Date of Graduation


Document Type


Degree Type



School of Medicine


Not Listed

Committee Chair

Lori Hazlehurst

Committee Member

Scott Weed

Committee Member

Michael Craig

Committee Member

Anne Cress

Committee Member

Werner Geldenhuys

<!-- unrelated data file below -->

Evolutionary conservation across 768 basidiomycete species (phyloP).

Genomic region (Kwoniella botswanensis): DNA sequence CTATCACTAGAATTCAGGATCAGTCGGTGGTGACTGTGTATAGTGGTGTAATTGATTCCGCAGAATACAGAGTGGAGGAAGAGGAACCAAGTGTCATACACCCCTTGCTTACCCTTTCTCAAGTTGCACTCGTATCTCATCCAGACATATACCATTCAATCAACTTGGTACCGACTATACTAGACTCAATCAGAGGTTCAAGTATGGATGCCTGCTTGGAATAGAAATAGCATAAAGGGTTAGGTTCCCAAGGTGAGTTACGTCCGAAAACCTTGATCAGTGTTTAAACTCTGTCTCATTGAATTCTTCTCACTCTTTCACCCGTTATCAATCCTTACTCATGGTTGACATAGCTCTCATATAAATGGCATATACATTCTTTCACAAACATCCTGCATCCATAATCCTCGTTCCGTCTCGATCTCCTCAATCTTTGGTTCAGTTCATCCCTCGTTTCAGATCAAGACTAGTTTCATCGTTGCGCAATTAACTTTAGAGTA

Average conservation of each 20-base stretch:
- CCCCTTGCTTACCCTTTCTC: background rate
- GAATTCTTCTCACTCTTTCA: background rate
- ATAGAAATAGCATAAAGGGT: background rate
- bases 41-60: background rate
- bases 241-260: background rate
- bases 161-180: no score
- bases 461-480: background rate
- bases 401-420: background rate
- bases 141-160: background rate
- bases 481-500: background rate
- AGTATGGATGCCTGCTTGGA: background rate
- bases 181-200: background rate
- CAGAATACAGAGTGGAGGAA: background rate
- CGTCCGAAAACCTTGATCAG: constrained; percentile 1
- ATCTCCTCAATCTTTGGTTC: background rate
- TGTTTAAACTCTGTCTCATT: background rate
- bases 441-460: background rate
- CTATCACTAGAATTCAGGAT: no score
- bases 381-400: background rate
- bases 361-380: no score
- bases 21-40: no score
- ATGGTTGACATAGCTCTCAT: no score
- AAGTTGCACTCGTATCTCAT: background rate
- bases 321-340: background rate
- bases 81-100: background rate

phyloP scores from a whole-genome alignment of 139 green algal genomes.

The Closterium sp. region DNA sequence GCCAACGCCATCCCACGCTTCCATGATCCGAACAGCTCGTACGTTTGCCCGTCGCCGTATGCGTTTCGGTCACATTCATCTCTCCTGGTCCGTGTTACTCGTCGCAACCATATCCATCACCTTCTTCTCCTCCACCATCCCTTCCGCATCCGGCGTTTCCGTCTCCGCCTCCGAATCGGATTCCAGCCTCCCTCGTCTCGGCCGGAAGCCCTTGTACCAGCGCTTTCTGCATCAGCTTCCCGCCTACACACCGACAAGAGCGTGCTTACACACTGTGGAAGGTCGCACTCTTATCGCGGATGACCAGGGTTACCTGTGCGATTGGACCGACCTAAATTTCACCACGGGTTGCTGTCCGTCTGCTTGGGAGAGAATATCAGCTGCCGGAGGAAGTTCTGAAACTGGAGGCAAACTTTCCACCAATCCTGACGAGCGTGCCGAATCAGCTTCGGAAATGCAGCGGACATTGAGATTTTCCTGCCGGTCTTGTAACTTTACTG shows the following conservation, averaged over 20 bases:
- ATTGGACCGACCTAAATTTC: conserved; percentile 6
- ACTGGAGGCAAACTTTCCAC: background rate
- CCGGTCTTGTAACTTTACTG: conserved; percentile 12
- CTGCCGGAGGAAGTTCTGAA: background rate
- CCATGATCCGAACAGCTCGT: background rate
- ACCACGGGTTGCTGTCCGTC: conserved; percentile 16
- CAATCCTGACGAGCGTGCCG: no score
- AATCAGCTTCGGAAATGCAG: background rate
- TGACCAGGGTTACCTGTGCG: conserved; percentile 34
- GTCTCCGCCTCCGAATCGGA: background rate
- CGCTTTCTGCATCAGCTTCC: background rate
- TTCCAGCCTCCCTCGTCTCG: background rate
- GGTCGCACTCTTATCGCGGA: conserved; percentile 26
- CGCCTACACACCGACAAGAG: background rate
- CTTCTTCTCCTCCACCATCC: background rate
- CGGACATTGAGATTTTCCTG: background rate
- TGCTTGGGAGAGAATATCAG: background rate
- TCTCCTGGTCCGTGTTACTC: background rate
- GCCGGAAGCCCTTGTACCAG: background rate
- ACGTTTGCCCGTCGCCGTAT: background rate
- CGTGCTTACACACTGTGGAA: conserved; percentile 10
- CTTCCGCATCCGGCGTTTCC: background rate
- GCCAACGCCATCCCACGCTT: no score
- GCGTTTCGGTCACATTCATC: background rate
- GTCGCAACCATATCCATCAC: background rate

Multiple myeloma (MM) is a hematological malignancy characterized by the neoplastic proliferation of the plasma cells. MM is a relatively rare cancer that accounts for about 1.8% of all cancers and is the second most common hematologic malignancies, and despite the advancement from untreatable to treatable malignancy, it is yet incurable. Calcium ions (Ca2+) play an important role as second messengers in regulating a plethora of physiological and pathological processes, hence cytoplasmic Ca2+ is tightly regulated with strict spatial and temporal control to initiate, maintain, and terminate appropriate signaling pathways and phenotypes including cellular proliferation, cell cycle control, migration, gene expression, muscle contraction, metabolism, and cell death. Multiple Ca2+ pumps and channels exist in the cell to tightly regulate cytoplasmic Ca2+ levels. The plasma membrane Ca2+ transport ATPase (PMCA), and the Na+/Ca2+ exchanger (NCX) are present on the plasma membrane, the mitochondrial Ca2+ uniporter (MCU) are located on the mitochondrial membrane, and the sarcoplasmic reticulum/endoplasmic reticulum Ca2+-ATPase (SERCA) pump, the 1,4,5-triphosphate receptor (IP3R) and ryanodine receptor (RyR) channels are expressed on SE/ER membranes, all these channels work seamlessly to regulate and redistribute Ca2+ levels among various cellular compartments. The major Ca2+ regulatory pathway in non-excitable cells is the Store-Operated Ca2+ Entry Pathway (SOCE) and one its major contributors is TRPC1. TRPC1 is a member of the TRP protein superfamily and a potential modulator of store-operated Ca2+ entry (SOCE) pathways. While TRPC1 is ubiquitously expressed in most tissues, its dysregulated activity may contribute to the hallmarks of various types of cancers, including breast cancer, pancreatic cancer, glioblastoma multiforme, lung cancer, hepatic cancer, multiple myeloma and thyroid cancer. Our group has developed a novel cyclic peptide referred to as MTI-101 for the treatment of MM. MTI-101 is derived from a 10 D-amino acids peptide HYD1, which was discovered to block cancer cell adhesion to extracellular matrix. It was previously reported that acquired resistance to HYD-1 correlated with repression of genes involved in store operated Ca2+ entry (SOCE): PLCβ, SERCA, ITPR3, and TRPC1 expression. We sought to determine the role of TRPC1 heteromers in mediating MTI-101 induced cationic flux. Our data indicate that consistent with activation of TRPC heteromers, MTI-101 treatment induced Ca2+ and Na+ influx. However, replacing extracellular Na+ with NMDG did not reduce MTI-101-induced cell death. In contrast, decreasing extracellular Ca2+ reduced both MTI-101-induced Ca2+ influx as well as cell death. The causative role of TRPC heteromers was established by suppressing STIM1, TRPC1, TRPC4 or TRPC5 function both pharmacologically and by siRNA, resulting in a reduction in MTI-101-induced Ca2+ influx. Mechanistically MTI-101 treatment induces trafficking of TRPC1 to the membrane and co-immunoprecipitation studies indicate that MTI-101 treatment induces a TRPC1-STIM1 complex. Moreover, treatment with calpeptin inhibited MTI-101-induced Ca2+ influx and cell death indicating a role of calpain in the mechanism of MTI-101-induced cytotoxicity. Finally, components of the SOCE pathway were found to be poor prognostic indicators among MM patients, suggesting that this pathway is attractive for the treatment of MM.